Now, a new way to beat lung cancer
An international team, led by the Children`s Cancer Institute Australia, looking for a new treatment approach to childhood cancer found that this new approach was effective in targeting solid tumours in lung cancer.
The results suggest that the therapy has the potential to offer new hope to lung cancer patients globally, say the scientists.
By targeting a structural protein in drug resistant lung cancer cells, the therapy aims to increase sensitivity of the tumour to standard chemotherapy drugs; it uses a gene- silencing approach, the next wave of cancer therapeutics, to suppress this structural protein.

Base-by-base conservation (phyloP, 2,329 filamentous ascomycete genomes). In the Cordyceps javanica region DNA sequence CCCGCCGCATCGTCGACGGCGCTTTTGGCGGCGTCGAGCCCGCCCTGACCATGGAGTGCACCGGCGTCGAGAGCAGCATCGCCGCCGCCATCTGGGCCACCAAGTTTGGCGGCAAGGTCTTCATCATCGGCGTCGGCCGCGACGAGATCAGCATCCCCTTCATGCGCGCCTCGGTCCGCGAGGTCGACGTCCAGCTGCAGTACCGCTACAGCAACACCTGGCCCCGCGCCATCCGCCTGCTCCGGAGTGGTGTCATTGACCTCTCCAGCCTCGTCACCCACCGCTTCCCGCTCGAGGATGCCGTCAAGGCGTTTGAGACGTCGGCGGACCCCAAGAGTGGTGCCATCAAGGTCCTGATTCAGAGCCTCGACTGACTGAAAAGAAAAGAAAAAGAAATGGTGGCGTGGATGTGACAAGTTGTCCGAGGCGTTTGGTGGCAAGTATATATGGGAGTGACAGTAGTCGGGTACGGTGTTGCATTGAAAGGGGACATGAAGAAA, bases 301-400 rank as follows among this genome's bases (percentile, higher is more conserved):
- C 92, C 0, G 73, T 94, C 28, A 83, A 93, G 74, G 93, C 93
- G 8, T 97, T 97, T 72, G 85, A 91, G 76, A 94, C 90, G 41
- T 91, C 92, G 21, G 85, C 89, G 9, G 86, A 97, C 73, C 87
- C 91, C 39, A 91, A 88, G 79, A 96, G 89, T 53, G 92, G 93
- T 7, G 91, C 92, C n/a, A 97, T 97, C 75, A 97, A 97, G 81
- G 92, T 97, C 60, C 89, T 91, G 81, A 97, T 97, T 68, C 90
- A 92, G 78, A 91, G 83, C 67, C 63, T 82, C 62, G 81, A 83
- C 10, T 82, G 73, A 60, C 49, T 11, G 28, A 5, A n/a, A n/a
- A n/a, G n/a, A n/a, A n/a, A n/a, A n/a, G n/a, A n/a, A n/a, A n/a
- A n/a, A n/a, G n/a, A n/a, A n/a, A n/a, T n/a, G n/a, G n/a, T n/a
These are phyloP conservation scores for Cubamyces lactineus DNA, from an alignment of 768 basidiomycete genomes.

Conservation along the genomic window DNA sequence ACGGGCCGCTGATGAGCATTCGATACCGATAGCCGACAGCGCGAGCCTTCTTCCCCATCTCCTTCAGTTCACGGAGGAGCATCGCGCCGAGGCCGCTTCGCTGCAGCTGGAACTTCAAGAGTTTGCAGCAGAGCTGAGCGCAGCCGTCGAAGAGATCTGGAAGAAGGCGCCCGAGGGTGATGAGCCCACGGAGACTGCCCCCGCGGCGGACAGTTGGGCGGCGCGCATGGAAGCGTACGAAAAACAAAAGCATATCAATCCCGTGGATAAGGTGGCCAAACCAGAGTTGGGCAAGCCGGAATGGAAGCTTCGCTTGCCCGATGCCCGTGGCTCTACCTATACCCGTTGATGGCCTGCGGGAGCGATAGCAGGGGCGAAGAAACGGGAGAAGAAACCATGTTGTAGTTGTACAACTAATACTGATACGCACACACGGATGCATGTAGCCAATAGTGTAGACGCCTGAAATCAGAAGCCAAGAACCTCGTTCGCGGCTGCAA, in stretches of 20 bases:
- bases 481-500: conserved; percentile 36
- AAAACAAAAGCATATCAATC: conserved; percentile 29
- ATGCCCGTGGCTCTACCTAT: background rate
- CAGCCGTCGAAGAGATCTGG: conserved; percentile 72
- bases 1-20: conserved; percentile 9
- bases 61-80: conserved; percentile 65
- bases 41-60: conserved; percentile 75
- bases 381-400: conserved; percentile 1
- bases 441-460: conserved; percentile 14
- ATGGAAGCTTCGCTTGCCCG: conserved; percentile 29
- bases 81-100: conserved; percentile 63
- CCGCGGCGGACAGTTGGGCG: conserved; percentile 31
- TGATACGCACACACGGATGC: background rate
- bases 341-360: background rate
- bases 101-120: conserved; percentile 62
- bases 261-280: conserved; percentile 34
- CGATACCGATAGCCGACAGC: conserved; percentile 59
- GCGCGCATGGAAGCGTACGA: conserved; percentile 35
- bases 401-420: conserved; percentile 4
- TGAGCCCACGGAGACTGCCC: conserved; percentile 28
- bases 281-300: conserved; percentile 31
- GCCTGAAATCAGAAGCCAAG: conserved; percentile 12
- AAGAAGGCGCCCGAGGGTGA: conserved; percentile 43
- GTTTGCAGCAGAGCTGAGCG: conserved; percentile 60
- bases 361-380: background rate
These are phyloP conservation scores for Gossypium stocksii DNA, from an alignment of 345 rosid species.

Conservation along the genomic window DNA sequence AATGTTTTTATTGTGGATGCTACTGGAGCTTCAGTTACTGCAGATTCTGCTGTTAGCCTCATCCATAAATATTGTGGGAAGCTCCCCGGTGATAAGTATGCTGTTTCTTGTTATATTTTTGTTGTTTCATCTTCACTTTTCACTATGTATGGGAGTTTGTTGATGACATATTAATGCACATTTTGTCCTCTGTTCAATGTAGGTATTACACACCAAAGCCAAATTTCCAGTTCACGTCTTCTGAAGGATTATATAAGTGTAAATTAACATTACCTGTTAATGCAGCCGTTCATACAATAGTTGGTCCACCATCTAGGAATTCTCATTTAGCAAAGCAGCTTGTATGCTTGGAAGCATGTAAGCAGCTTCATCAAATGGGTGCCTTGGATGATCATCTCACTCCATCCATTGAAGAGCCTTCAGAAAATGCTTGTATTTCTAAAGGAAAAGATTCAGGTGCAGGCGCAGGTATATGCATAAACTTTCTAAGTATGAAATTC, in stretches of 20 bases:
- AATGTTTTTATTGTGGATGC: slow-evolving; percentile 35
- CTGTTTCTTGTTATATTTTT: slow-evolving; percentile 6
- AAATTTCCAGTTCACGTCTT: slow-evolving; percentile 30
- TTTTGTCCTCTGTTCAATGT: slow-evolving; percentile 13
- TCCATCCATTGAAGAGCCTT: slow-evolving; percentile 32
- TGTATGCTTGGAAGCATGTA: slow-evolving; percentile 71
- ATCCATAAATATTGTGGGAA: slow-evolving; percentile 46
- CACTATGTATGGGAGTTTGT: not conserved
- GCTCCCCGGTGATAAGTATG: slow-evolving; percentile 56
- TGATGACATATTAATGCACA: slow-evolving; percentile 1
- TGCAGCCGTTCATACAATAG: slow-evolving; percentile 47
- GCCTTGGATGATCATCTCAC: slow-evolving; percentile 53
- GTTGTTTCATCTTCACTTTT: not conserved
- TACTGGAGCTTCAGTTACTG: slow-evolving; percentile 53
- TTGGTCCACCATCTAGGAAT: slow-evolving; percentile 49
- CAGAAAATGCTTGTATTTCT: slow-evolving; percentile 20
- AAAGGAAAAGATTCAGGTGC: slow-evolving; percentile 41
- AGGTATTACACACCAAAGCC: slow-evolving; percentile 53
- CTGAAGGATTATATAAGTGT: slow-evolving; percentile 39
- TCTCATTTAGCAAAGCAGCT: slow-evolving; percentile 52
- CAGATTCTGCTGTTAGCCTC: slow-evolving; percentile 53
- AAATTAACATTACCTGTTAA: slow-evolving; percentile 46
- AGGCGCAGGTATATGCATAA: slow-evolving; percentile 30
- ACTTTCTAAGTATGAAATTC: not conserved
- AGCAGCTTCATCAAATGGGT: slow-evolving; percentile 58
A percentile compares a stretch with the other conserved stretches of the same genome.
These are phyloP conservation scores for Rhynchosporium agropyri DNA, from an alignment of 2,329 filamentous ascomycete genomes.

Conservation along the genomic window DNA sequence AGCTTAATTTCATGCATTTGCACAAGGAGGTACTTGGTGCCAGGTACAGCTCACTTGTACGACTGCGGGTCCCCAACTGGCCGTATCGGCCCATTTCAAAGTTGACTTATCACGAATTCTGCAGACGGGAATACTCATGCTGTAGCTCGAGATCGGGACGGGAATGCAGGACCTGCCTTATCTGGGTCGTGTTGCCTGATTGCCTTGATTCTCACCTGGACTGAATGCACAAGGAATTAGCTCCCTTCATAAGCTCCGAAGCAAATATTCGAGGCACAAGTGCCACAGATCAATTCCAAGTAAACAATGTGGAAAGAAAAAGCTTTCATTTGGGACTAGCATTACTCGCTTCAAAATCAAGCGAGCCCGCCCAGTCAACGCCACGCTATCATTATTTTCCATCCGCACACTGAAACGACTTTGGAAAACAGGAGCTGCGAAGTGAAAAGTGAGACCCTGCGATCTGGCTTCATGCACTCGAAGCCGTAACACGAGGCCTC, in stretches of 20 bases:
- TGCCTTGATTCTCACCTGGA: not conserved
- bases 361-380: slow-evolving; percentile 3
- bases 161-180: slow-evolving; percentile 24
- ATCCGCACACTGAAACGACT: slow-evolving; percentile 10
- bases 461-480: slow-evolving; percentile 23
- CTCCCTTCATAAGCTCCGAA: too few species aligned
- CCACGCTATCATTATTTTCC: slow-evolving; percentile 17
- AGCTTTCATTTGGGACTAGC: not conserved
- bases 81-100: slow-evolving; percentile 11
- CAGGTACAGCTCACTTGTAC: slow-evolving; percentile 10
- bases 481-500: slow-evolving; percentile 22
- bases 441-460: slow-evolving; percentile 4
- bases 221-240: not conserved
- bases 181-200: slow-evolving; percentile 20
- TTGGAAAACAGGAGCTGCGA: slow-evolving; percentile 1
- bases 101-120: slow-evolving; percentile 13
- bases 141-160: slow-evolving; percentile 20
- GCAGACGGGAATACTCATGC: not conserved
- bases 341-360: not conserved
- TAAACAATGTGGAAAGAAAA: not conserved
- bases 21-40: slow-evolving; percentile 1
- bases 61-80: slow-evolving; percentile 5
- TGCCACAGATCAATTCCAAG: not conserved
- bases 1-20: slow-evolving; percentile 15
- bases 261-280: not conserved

"This therapy could advance new ways of approaching treatment of non-small lung cancer, which accounts for 80 per cent of all lung cancers," said Professor Maria Kavallaris, who led the team.
It is hoped that this therapy will also have significance for solid tumour cancers in children, such as neuroblastoma, one of the most aggressive childhood cancer, say the scientists.
The scientists have been working closely with Benitec Ltd, an Australian Biotechnology Company, to bring this new therapy from the laboratory bench to the clinic as soon as possible.
"Gene silencing is looking very promising as the next wave of therapeutics. We have used this approach successfully in early stage HIV clinical trials in the US and believe that this same approach can be used for cancer and many other diseases,"said Dr Peter French, Chief Executive of Benitec.